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NASHVILLE GLOBE, FRIDAY, JUNE 7, 1912.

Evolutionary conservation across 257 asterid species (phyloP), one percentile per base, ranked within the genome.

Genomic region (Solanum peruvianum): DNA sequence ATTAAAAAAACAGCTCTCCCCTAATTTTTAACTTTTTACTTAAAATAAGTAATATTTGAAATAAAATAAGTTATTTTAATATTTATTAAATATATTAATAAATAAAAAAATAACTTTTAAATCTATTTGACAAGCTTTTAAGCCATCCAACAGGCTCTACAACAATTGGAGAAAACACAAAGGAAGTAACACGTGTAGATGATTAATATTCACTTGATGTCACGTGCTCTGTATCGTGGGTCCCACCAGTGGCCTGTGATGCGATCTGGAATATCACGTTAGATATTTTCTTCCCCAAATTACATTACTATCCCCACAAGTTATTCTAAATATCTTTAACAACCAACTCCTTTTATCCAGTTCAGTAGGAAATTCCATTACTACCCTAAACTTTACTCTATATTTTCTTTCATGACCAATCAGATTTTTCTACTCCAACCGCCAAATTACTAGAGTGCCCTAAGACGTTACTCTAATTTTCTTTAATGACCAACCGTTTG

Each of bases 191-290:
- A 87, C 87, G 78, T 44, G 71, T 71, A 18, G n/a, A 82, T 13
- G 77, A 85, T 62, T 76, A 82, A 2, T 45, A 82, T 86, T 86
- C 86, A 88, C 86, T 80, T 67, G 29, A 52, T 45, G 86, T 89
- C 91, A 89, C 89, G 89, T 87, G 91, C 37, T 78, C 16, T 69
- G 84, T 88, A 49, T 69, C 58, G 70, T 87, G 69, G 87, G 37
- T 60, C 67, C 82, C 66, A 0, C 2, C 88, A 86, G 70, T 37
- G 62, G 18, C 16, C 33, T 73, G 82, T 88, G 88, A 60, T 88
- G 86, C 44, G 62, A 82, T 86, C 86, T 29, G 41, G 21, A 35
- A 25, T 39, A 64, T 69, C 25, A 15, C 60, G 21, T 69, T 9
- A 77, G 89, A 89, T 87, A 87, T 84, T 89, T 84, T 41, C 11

TT DIVERSIFIED FARMING. By Hervey Whitfield. Almost every citizen of Tennessee delights to boast of the fact that everything necessary for the support of man and beast can be grown suc cessfully i'n this State. It has been said that if a wall encircled the State so as to prevent the Importation of all products of th soil, that Tennes seans could live a&d prosper. Every one who is conversant with the eoils of the state will not deny the fact that the above statement is true, and In the face of such facts It seems necessary to Import from other state3 a large quantity of the necessities of life. There Is no need for such conditions to exist if the farmers would change their methods of farm ing. If every farmer would resolve to diversify his crops and grow those things that are necessary for (the sustenance of his family and stock there would be a great revolution In their financial condition. In the to bacco and cotton sections it Is la mentably true that many men neglect the growth of corn and hay, for the purpose of raising a larger crop of their staple, and then use a large portion of the proceeds lor purchas ing at an exhorbitant price those ar ticles that could and should have been grown at home. During the past Epring it was almost a daily scene that wagons would deliver to bacco to the Clarksville market and return home loaded with hay, corn and bacon, thus laying out all of the profit on the tobacco what might have been grown at home. The northern farmers, many of whom have accumulated wealth, have made their money largely by first sup plying their home with what was needed, and selling the surplus to farmers in the South; and Tennes seans have been large purchasers. It Is impossible for farmers to attain the highest degree of living unless they raise a sufficiency of all products for home consumption and then prepare for your money crop, and when our people with all necessary resources for growing all crops fully realize the importance of adopting such methods, they will soon recognize the financial value of such work. CO-OPERATION. By Hoyt N. Hardeman. To the Farmer: Yours is the greatest calling on earth, because you feed and clothe the world, and you who ought to be the most Independ ent people on the earth, are, in many instances, the slaves to all other classes. Imagine if you will, two great balls, rolling slowy down tin panes of time, and a single file of j farmers passing between those two gigantic balls, one man coining out with eyebrows seared, one with a finder broken, and one with a toe off that is to-day the condition of the majority of the farmers in America. Upon one side you have the trusts and upon the other you have the labor organizations, and you, who produce the food and raiment for these classes are the slaves and the servants of ; these other two. And why is it? It is simply because you pass between these two great forces single file. Were you organized, as ts every oth er calling, were you banded together, were you marching like an army, you would not be ground, as you are, be-1 tween those opposing classes. It is; because you are disbanded, attempting : to combat all sorts of organizations single-handed. There is jujt simply one method whereby the farmer is going to be lifted out of his present condition, and that is through co-operation. You see combination on every hand. Can you think of a sin-la gle article that you buy that does 'not come through a trust? Let us sup-! pose the combined forces nf several foreign nations were to declare war against the United Stales, and our president should issue a call for a million of ir.rj, and he should say to them, "Take your arms and go out and battle against the enemy." What would be the result? We would be annihilated. In a business sense the farmer is annihilated to-day. Like a beggar he takes his products to the markets and asks, "What will you give?" And like a beggar he goes to b'jy, and asks, "What will you take?" Can be made easy sell ing the QBE JAJ it why not you? CALL AT THE GLOBE OFFICE 447 Fourth Avenue, North. You who produce the breadstuffs of the world, why don't you market it, why don't you sell it, as does the man who sells you a keg of nails or a roll of wire, or as does any manu facturer? Your products are far more necessary for the nation and world than 'are theirs. They consid er the interest on the Investment the insurance, the taxes, the labor, the salaries, the losses, and then fix a price. When you produce a bushel of wheat, a barrel of corn, a pound of beef or pork, do you go about it In an intelligent way and say, My land is worth so much an acre, I must have interest on my Investment; my labor is worth so much a day, there are taxes, wear and tear on the machin ery and use of horses to be consid ered, and then do you put a price upon that gratn or beef as you should, and get it? No; you allow a lot of speculators to fix a price on these commodities. You could stop their speculating as well as fixing the price if you would. But you do not hang together; you hang separately; you don't vote together, or you would fill your legislative halls with farm ers. As an Illustration of what great benefits could be derived from co operat)on, take the tobacco associa tion. In this we find the farmers have organized themselves together and demand their price for their prod uct, and as a result, the price of to bacco as sold by the farmer, has in creased in value to more than double. If it can be done with to-bacco, by co-operation, why can't we band our selves together and organize associa tions for our corn, our cotton, our vegetables, and our live stock? These products of the farm must be had to keep the .world going, and if all the farmers would combine and demand certain prices for their products, they would receive them just the same as they have for tobacco. BUSINESS LEAGUE TO BE ORGAN IZED AT FRANKLIN. Special to the Globe. Franklin, Tenn., June 3. On Thurs day night, the 22nd tost, a meeting was held at the Missionary Baptist Church for the purpose of stimulating interest and drawing enthusiasm in the feasibility of the formation of a local branch of the National Negro Business League. The attendance represented many of the varied call ings of the colored men. of the town. Mr. C. II. Moore, who is traveling in the interest of the Business League, gave a very valuable and apprecia tive address. After some discussion it. was moved and adopted that a tem porary Chairman and Secretary be elected. Mr. II. J. Kwing, the Under- taker and Contractor, was elected Chairman, while to Dr. II. C. Robins was delegated the post of Secretary. A number of those present gave in their names as intending members. A mass-meeting will be held on Mon day, June 3rd, when permanent offi cers will be elected and the move ment firmly started. Mr. Moore was accorded a cordial vote oi thanks. All are hopeful that the organization will live and prove a stimulus to the cultivation of a strong spirit of self-help and racial confi dence. REV. At the HAYNES HONORED. commencement of Roger Roger Williams University recently held the degree of Doctor of Divinity was conferred upon Rev. Wm. Haynes, pastor of the Sylvan Street Baptist Church and Chairman of the Trustee Board of Roger Williams University. This degree may be conferred upon applicant s who "(1) have reached cer- I iii i n i.v miuuit; me; uj nave acquireu liberal education, together with a theo'ogieal training that enables the applicant to defend successfully the faith of his church whenever and wherever assailed; (3) or who, past middle life, is characterized bv un.- questioned piety, together with some great public service he has rendered for Gcd and humanity." Rev. Haynes certainly measures up to all of these requirements. lie is a graduate of Roger Williams Uni versity an dhas pastored some of the leading churches in this state. Be sides, he has served his denomination acceptably in several positions of honor and truwt, and stands in the front ranks of the Baptist ministry of the times. ERIN NOTES. Madam Kate Greenaw and Lola B. Graham arrived here Friday morn ing. At the station they werQ given a hearty welcome to this little town. They were the guests of Mrs. Alpha Johnson. The concert given Friday night by Mrs. Johson and Miss Ed.die Dobbins was a success. Every one was delighted with the selections ren dered. On Saturday night Mrs. Mag gie Scott gave a reception at her beautiful home In honor of the visi tors. A most delicious supper was served and every one certainly en Joyed themselves. Those present were, Madam Greenlaw, Miss. Lola Graham, Mrs. Daisy Love. Mrs. Alpha Johnson, Miss Leana Johnson, Miss Eddie Dobbins, Master Walter and William Johnson. After supper the guests were entertained by Master Doss Scott with his moving pictures. Madam Kate Greenlaw rendered sev eral selections Sunday afternoon at St. James C. M. E. Church, accom panied by Miss Lola' B. Graham. Every one was delighted with the program. Rev. Fisher, pastor of the Methodist Church (white), preach ed an excellent sermon. Madam Greenlaw and Miss Graham left. Sun day evening. They made many friends while in Erin. Several of our people made a flying trip to Louisville on the excursion last Saturday. Messrs. Ernest Nolan, Willie Scott, Lawrence 'Jackson, Fifer Lutton, L. R. Dobbin3, Jim Guerin, Robert Mackbee and Walter Dumas, Misses Blanche John lean, Iola Jackson and Ruby Beaure gard returned Monday, reporting a fine time. Mrs. Clara Dobbins went as far as Clarksville with her hus band. Mr. L. R. Dobbinn spent Sun day with Mrs. McRay, returning with her husband Monday morning. CENTERVILLE NOTES. The commencement exercises of the Centerville Normal and Preparatory School, under the direction of Prof. E. L. Kinzer and Miss R. B. Merri weather, were a Buccess. Beginning with the baccalaureate sermon on Sunday. May 2Gth, which was power fully preached by Rev. Harris, and followed on Monday wight with the great lecture by Dr. W. S. Ellington, and so on through the entire week, winding up with a picnic Saturday. Rev. Harris was at his best and in his ?ermon under the subject, "Look up," pointed out many helpful ways to the class. Dr. Ellington, whose subject was "Some Problems that Challenge our Thoughts," presented some problems that set the people to thinking and aroused a deeper sense of dftty. Me carried his audi ence by his persuasive eloquence and deep reasoning. There were Two students, Alberta Walker and Wal ter S. Walker, to receive certificates from the preparatory department. The promotions were given Saturday morning just before the picnic and the following pupils made marks which placed them on the honor roll: Arthalia Gray, 5-A Grade, 91;Eula Bell Gray, 7-A Grade, 91; Walter S. Walker, graduate, 'JO; and John Cathey, normal. 91. Mrs. Susan B. Kinzer, who visited her son, .Prof. Kinzer, after a stay of two weeks, returned to Nashville Saturday, June 1st, having had a pleasant stay, and met many old friends. The county instituje begins Monday, June 10th, and continues two weeks. All visi tors are welcome. PULASKI NOTES. The Pulaski High School had a suc cessful closing last. Friday. Rev. M. C. Skillem filled the pulpit for Rev. F. J. Givens at Gendale ast Sunday, and reports a good collection. " Mrs. Ida Haywood, who has been visiting here for several days, has returned to her home in Nashville. Prof. T. P. Turner went to Nashville on busi ness this week. Prof. A. II. Joyce is at home again. He taught the past term at Waverly, Tenn. Prof. Willie Meredith's school closed this week. Mrs. Annie Maxwell and her mother, Mrs. Gabriel McKissack, dined with Mfs. T. P. Turner list Thursday;. Mrs. Maxwell will return to her home in Birmingham soon. Mr. Willie Mc Kimber is at the hotel again. Dr. Howard, the presiding elder of the Pu'askt District of the A. M. E. j Church, held hia regular quarterly I ttieeting here SuuUu.,'. Quite a suc I cessfnl meeting was had both In fin ance and enthusiasm. Mrs. T. P. Turner, Mrs. L G. Stevens and Misa E. M. Bramlette are attending the Sunday-School Congress at Tuskegec Institute. Ala., this week. Mrs. Au gusta White has gone to Nashville to stay two or three weeks. Beulah Baptist Church is to have an enter tainment Saturday night. SPINSTERS' CONVENTION A BIG SUCCESS. Odd Fellows Auditorium packed to standing room Thursday night, May 31st, to nesa the first. rendition . of was i last J Wit' I the! play known as "The Spinsters' Con vention." This play was staged by the members of the Galeda Class No. 1G of the Mt. Olive Baptist Sunday- School. The members of the class j consisting of GS in all, together with I the entire list of officers, had put ex- tra efforts forward to make the af-! fair a big success. The President of ' the class, Miss Mary L. Clark, who j fri was also their delegate to the Con - H. gross; the vice president, Miss Sarah Li1 liMinc ' Wnnr.tnpif 1 i un IV H. U mo" Assistant Secretary, Mrs. A. S. Ruck er; Treasurer, Mrs. H. A. Boyd, and the general committee composed of j the working members of the class, nact succeeuea in arousing a aeai 01 1 interec-t. Through the kindness of Dr. Peters, who acted as stage man ager, with the assistance of Rev. J. B. Ridley, the class reports the big gest success in the history of its long list of entertainments. They have been requested by the Odd Fellows to repeat the Spinsters' Convention during the carnival at Greenwood Park this month. MRS. R. PAGE PASSES AWAY. The funeral of Mrs. Robert Page, who passed from this earth Monday morning, May 27th, took place Wed nesday morning, May 29th, at Mt. Gil lead Baptist Church, of which Rev. Page is pastor. She leaves a long record of Christian faithfulness in the service of Jesus Christ forty years. Rev. C. II. Clark, D. D., and Rev. John Slaughter officiated. Scrip ture reading by Rev. B. F. Ferrell, D. D., who read the 90th Psalm. Rev. C. II. Clark's text was "She hath done what she could." His theme was "She was a great woman." Her casket was elaborately decorated with flowers of various kinds. Her life will be a sunny light to the unborn sons of men. She leaves a husband, many relatives and a host of friends to mourn their loss. Closing song "Nearer my God Thee." NEW PARK NAMED. The new park recently purchased by the city of Nashville in the northwest section of the city has been named by the Board of Park Commissions "Had ley Park." Mr. Hadley was the original owner of this tract. It has come down from his heirs, and the Commissioners thought it would be a worthy tribute to Mr. Hadley to name tils park fori him, as it would perpetuate a Historic name. Mr. Hadley was a great friend of the Negro, and this was another rea son that prompted the Commissioners to adopt hip name. This1 Is a very a miliar name In this city, and some of the leading citizens have borne this title. One of the foremost Negro ed ucators and promoters bore that name in the person of Dr. C. H. Hadley, who was for many years principal of one of the public schools here, and was the organ'zer of the Independent Order of Immaculates, of which he was the Supreme Grand Master un til his death. Dr. Hadley resided in the vicinity of this park for many years. He erected a beautiful home on Phillips street, near Sixteenth ave nue, North, which is still occupied by his family, and while the park was not primarily named for him, th name will be appreciated by all Ne groes in view of the fact that he is so closely related to the Hadley family. The tract consists of thirty-four acres of blue grass land set with mas sive shade trees, and on which is to be found as fine mineral waters as there are in the state. The old Had ley mansion still stands on the grounds and will be remodeled and kept in first-class condition. Chairs are already on the gTound to the number of several hundred, and the park, wh'le not finished, Is open to the public, and they can go out any day and enjoy the fresh western breezes and view the beauties with which nature has blessed that vicinity. Fortunately the plot of land is a natural park and will af ford a comfortable rendevous for the people in its splendid condition. It Is only a few steps from the end ofsou' havinS been educated in the the Jefferson street car l'ne and would be a pleasant place to spend a hot afternoon. The Commissioners will put the grounds in condition as soon as pos sible; but this does not bar the peo ple from visiting the park at the present time. PROMINENT VISITORS AT FIRE SIDE SCHOOL. The Christian Workers Foreign Missionary Society will meet at 513 Mulberry street, on Monday night, June 3, at 8 o'clock. A good program will be rendered. Miss Davie, a teacher of Spelman Seminary, Atlan ta, Ga., visited the Home on Thurs day, May 23. While here she also visited the National Baptist Publish ing Board, Fisk University and Ro ger Williams University! She is to spend a year among the churches speaking about homo missionary work. The Christian Workers Con ference held its meeting on the morn ing of May 27th and considered how to deal with those Who lack assurance of salvation. Miss L. E. Bushnell re turned this week frfim the meetings of the Northern Baptist Convention A WORTHY MAN HONORED THE .. A. M. E. CHURCH TAKING HIGH GROUND. John Anderson Langford, M. M. S., one of the leading Negro archi tects of the country, was unanimous ly elected supervising architect of the A. M. E. Church on May 23, by the General Conference. The need IF ON EASY TERMS 1004-llth Ave., N. 4 room, city water, cement walk, retaining wall in front. Within one block of Jefferson S?t. car line. In good condition. Price i,8oo Easy Teanns. 903-llth Ave.,N 4 rooms, long hall, 2 poarches, latticed poarch in the rear, wired for electricity, city water, in good condition. Frice $1,690 Easy Terms. 2022 Heirman Street 4 room house, in good condition, nenr manufacturing section of N. W. Nashville, which makes this good renting property. Will sell to the first one that calls, for f 700 on Easy Terms. A liargnin. 1727 Third Avenue, N., 3 room house, in good repair, city water, cement walks, out houses. Price -f 1,050. Easy Terms. In our new purchased property, known as the Warner Property, the ' most beautiful tract of land ever offer for sale in North Nashville, we have several beautiful cottages, three and four rooms each, and hall, cab , inet mantel, tile hearth, necessary out houses, cement walks, city water, beautiful shades, and every thing necessary to make a home comfortable. Fronting on Heiman street, 16th avenue, North, Thompson street and 17th avenue, north. ; tf i " J BRANSFORD IN CO PO 162 Fourth Avenue, N., SHARP" FLAHIGAf HAMILTON FMITBDlftMir j Successor to 7. D. Hamilton. 311-13 2nd Ave., II. New Firm, New Management. Fresh new stock of the latest designs. We sell cheaper and on easier terms than any firm in the city. GIVE US A LOOK BEFORE BUYING. Spot Cash Tel. The M CD For men, women and boys all the latest styles in white new buck and canvass. 314 Union St. of a church architect has been fully realized by the Bishops, General Of ficers and ministers of the A. M. E. Church for some time. Too often the church edifices and buildings have been constructed without prop er ventilation and light. But now that a capable architect has been elected this trouble can be obviated. Mr. Lankford is a mechanical en gineer and has wide experience as a builder. Mr. Lankford is a native of Mis- public schools and at Lincoln Insti tute, after graduating at Tuskegee, and from one of the best schools in the country on architecture. He is a young man of great ability and forethought, and has resigned and built some of the best buildings in the country. PfeOF.t PHILLIPS' "BROWN GIRL." Nashville is not only the home of accomplished musicians, teachers and the like, but it has sprung Into prom inence for turning out exceptionally unique artists. The recent produc tion from the pen of Prof. Jasper T. Phillips, known as the "Brown Girl," is the comment. of the season. It is a pen drawing, and while It does not resemble any particular Individual, it shows the remarkable" advancement and the splendid evolution the race is making in the beauties to be found among the females of the race, and while the pen drawing of Prof. Phil lips only portrays the imagination of a "Brown Girl," it can be easily tak en for an original photograph of some of the beauties to be found in sunny Tennessee. Prof. Phillips, al though not boasting as an artist, has given some splendid pen drawings and deserves to be in a class with the celebrated pen artists of to-day. SPARTA NOTES. Sunrtoy being a fair day, every church had a large attendance at 11 o'clock. The Rev. I. T. Jefferson, of the A. M. E. Church, and bis people wore in an educational rally, which was a buccess. Rev. S. M. Carmi- REALTY CO. II ATBII Phones, Main 2323 and 2324 1. 1778 Spot Gash AIL SSludDCB Nashville, Tenn. Take Up an Agency NOW IS YOUR TIME. DO NOT PUT IT OFF DO IT TODAY. Do you want to make money? If so, accept the agency to sell Negro Dolls Vou can make from three to fifteen dollars per day canvassing for these dolls in your town. , For further information, write, en closing a two cent stamp. Address a letter to the National Negro Doll Co. H. A. BOYD. Manager. 523 Second Avenue, North Nashville, Tennessee. chael preached at the A. M. E. Church at 3 o'clock. Rev. W. M. Hamilton, pastor of the Baptist Church, ban tized two candidates Sunday at 1 o'clock. The pastor and members of Keynote Chapel M. E. Church are preparing for a grand time on the second Sunday, which is children's day. Mrs. S. M. Carmichael left home Monday for Wartrace to visit her sick sister, Miss Lucy Davidson. Mrs. Bertha Matlock left for McMinnville to be present with her husband. Mrs. Drada Hollins received the first prize at the A. M. E. Church for raising the largest amount of money in the rally Sunday. Miss Marie Sims re ceived the second prize..